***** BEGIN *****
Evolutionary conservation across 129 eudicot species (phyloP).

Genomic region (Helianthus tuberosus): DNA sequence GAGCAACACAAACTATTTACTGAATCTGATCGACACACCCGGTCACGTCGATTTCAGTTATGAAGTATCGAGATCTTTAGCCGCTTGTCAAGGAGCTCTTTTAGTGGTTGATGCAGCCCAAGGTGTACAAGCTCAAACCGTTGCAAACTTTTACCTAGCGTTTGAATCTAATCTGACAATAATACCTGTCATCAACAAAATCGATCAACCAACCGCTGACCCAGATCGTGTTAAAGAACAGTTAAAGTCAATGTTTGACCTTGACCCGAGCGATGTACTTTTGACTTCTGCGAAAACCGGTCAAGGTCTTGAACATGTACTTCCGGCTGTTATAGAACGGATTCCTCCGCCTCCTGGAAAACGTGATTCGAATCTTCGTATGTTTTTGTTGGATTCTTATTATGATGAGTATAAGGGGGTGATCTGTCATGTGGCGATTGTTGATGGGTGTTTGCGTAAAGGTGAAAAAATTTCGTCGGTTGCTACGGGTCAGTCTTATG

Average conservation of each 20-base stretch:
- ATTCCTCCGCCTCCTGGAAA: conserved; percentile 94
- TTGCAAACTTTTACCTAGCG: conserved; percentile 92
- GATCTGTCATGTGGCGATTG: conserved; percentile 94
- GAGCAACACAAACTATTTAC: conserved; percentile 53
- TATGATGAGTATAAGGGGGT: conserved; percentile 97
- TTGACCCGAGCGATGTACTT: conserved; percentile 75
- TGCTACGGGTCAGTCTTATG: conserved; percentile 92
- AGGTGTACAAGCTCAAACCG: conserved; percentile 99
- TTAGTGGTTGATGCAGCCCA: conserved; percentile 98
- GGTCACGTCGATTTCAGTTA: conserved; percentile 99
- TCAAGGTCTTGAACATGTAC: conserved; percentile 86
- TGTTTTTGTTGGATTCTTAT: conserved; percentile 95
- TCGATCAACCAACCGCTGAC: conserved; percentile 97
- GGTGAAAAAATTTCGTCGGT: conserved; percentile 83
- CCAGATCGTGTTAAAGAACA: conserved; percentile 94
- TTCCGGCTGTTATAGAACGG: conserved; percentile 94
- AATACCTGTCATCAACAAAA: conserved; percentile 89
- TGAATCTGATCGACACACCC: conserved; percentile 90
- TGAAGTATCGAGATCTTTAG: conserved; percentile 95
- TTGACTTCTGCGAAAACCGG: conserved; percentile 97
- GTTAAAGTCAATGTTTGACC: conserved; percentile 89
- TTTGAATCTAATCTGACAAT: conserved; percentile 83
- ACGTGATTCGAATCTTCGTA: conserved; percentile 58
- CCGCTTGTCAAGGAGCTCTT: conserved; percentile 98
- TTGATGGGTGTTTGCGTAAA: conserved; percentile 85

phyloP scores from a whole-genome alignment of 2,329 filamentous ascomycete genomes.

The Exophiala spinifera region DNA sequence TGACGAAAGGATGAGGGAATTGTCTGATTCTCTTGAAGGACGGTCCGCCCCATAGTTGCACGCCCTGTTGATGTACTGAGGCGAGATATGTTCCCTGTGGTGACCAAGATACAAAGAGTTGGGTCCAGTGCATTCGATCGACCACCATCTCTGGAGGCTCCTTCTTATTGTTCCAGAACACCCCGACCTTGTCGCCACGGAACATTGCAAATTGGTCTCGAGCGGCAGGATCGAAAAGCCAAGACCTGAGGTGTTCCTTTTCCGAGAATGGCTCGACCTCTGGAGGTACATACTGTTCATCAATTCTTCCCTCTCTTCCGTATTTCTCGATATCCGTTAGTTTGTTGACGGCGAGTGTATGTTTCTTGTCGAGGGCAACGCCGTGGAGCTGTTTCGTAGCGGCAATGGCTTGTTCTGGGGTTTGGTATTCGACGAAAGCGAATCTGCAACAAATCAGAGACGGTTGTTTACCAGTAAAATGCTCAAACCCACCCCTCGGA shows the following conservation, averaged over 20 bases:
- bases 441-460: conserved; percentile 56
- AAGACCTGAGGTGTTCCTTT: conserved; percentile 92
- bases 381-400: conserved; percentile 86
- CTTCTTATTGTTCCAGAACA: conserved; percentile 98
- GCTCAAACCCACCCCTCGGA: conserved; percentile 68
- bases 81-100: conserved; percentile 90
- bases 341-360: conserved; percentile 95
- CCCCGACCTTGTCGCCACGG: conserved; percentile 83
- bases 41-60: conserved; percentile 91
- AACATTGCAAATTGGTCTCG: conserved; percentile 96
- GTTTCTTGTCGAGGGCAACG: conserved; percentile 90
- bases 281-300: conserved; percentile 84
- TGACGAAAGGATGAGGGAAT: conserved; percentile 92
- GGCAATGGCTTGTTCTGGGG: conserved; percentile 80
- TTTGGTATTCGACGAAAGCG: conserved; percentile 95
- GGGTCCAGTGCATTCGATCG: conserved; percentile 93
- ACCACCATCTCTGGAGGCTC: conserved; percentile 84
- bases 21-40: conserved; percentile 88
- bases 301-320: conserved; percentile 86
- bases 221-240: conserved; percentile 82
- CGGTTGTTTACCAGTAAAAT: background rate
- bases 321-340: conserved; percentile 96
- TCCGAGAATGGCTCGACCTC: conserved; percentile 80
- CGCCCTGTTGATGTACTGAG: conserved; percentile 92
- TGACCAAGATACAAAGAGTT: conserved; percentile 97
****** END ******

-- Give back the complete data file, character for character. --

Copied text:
Evolutionary conservation across 129 eudicot species (phyloP).

Genomic region (Helianthus tuberosus): DNA sequence GAGCAACACAAACTATTTACTGAATCTGATCGACACACCCGGTCACGTCGATTTCAGTTATGAAGTATCGAGATCTTTAGCCGCTTGTCAAGGAGCTCTTTTAGTGGTTGATGCAGCCCAAGGTGTACAAGCTCAAACCGTTGCAAACTTTTACCTAGCGTTTGAATCTAATCTGACAATAATACCTGTCATCAACAAAATCGATCAACCAACCGCTGACCCAGATCGTGTTAAAGAACAGTTAAAGTCAATGTTTGACCTTGACCCGAGCGATGTACTTTTGACTTCTGCGAAAACCGGTCAAGGTCTTGAACATGTACTTCCGGCTGTTATAGAACGGATTCCTCCGCCTCCTGGAAAACGTGATTCGAATCTTCGTATGTTTTTGTTGGATTCTTATTATGATGAGTATAAGGGGGTGATCTGTCATGTGGCGATTGTTGATGGGTGTTTGCGTAAAGGTGAAAAAATTTCGTCGGTTGCTACGGGTCAGTCTTATG

Average conservation of each 20-base stretch:
- ATTCCTCCGCCTCCTGGAAA: conserved; percentile 94
- TTGCAAACTTTTACCTAGCG: conserved; percentile 92
- GATCTGTCATGTGGCGATTG: conserved; percentile 94
- GAGCAACACAAACTATTTAC: conserved; percentile 53
- TATGATGAGTATAAGGGGGT: conserved; percentile 97
- TTGACCCGAGCGATGTACTT: conserved; percentile 75
- TGCTACGGGTCAGTCTTATG: conserved; percentile 92
- AGGTGTACAAGCTCAAACCG: conserved; percentile 99
- TTAGTGGTTGATGCAGCCCA: conserved; percentile 98
- GGTCACGTCGATTTCAGTTA: conserved; percentile 99
- TCAAGGTCTTGAACATGTAC: conserved; percentile 86
- TGTTTTTGTTGGATTCTTAT: conserved; percentile 95
- TCGATCAACCAACCGCTGAC: conserved; percentile 97
- GGTGAAAAAATTTCGTCGGT: conserved; percentile 83
- CCAGATCGTGTTAAAGAACA: conserved; percentile 94
- TTCCGGCTGTTATAGAACGG: conserved; percentile 94
- AATACCTGTCATCAACAAAA: conserved; percentile 89
- TGAATCTGATCGACACACCC: conserved; percentile 90
- TGAAGTATCGAGATCTTTAG: conserved; percentile 95
- TTGACTTCTGCGAAAACCGG: conserved; percentile 97
- GTTAAAGTCAATGTTTGACC: conserved; percentile 89
- TTTGAATCTAATCTGACAAT: conserved; percentile 83
- ACGTGATTCGAATCTTCGTA: conserved; percentile 58
- CCGCTTGTCAAGGAGCTCTT: conserved; percentile 98
- TTGATGGGTGTTTGCGTAAA: conserved; percentile 85

phyloP scores from a whole-genome alignment of 2,329 filamentous ascomycete genomes.

The Exophiala spinifera region DNA sequence TGACGAAAGGATGAGGGAATTGTCTGATTCTCTTGAAGGACGGTCCGCCCCATAGTTGCACGCCCTGTTGATGTACTGAGGCGAGATATGTTCCCTGTGGTGACCAAGATACAAAGAGTTGGGTCCAGTGCATTCGATCGACCACCATCTCTGGAGGCTCCTTCTTATTGTTCCAGAACACCCCGACCTTGTCGCCACGGAACATTGCAAATTGGTCTCGAGCGGCAGGATCGAAAAGCCAAGACCTGAGGTGTTCCTTTTCCGAGAATGGCTCGACCTCTGGAGGTACATACTGTTCATCAATTCTTCCCTCTCTTCCGTATTTCTCGATATCCGTTAGTTTGTTGACGGCGAGTGTATGTTTCTTGTCGAGGGCAACGCCGTGGAGCTGTTTCGTAGCGGCAATGGCTTGTTCTGGGGTTTGGTATTCGACGAAAGCGAATCTGCAACAAATCAGAGACGGTTGTTTACCAGTAAAATGCTCAAACCCACCCCTCGGA shows the following conservation, averaged over 20 bases:
- bases 441-460: conserved; percentile 56
- AAGACCTGAGGTGTTCCTTT: conserved; percentile 92
- bases 381-400: conserved; percentile 86
- CTTCTTATTGTTCCAGAACA: conserved; percentile 98
- GCTCAAACCCACCCCTCGGA: conserved; percentile 68
- bases 81-100: conserved; percentile 90
- bases 341-360: conserved; percentile 95
- CCCCGACCTTGTCGCCACGG: conserved; percentile 83
- bases 41-60: conserved; percentile 91
- AACATTGCAAATTGGTCTCG: conserved; percentile 96
- GTTTCTTGTCGAGGGCAACG: conserved; percentile 90
- bases 281-300: conserved; percentile 84
- TGACGAAAGGATGAGGGAAT: conserved; percentile 92
- GGCAATGGCTTGTTCTGGGG: conserved; percentile 80
- TTTGGTATTCGACGAAAGCG: conserved; percentile 95
- GGGTCCAGTGCATTCGATCG: conserved; percentile 93
- ACCACCATCTCTGGAGGCTC: conserved; percentile 84
- bases 21-40: conserved; percentile 88
- bases 301-320: conserved; percentile 86
- bases 221-240: conserved; percentile 82
- CGGTTGTTTACCAGTAAAAT: background rate
- bases 321-340: conserved; percentile 96
- TCCGAGAATGGCTCGACCTC: conserved; percentile 80
- CGCCCTGTTGATGTACTGAG: conserved; percentile 92
- TGACCAAGATACAAAGAGTT: conserved; percentile 97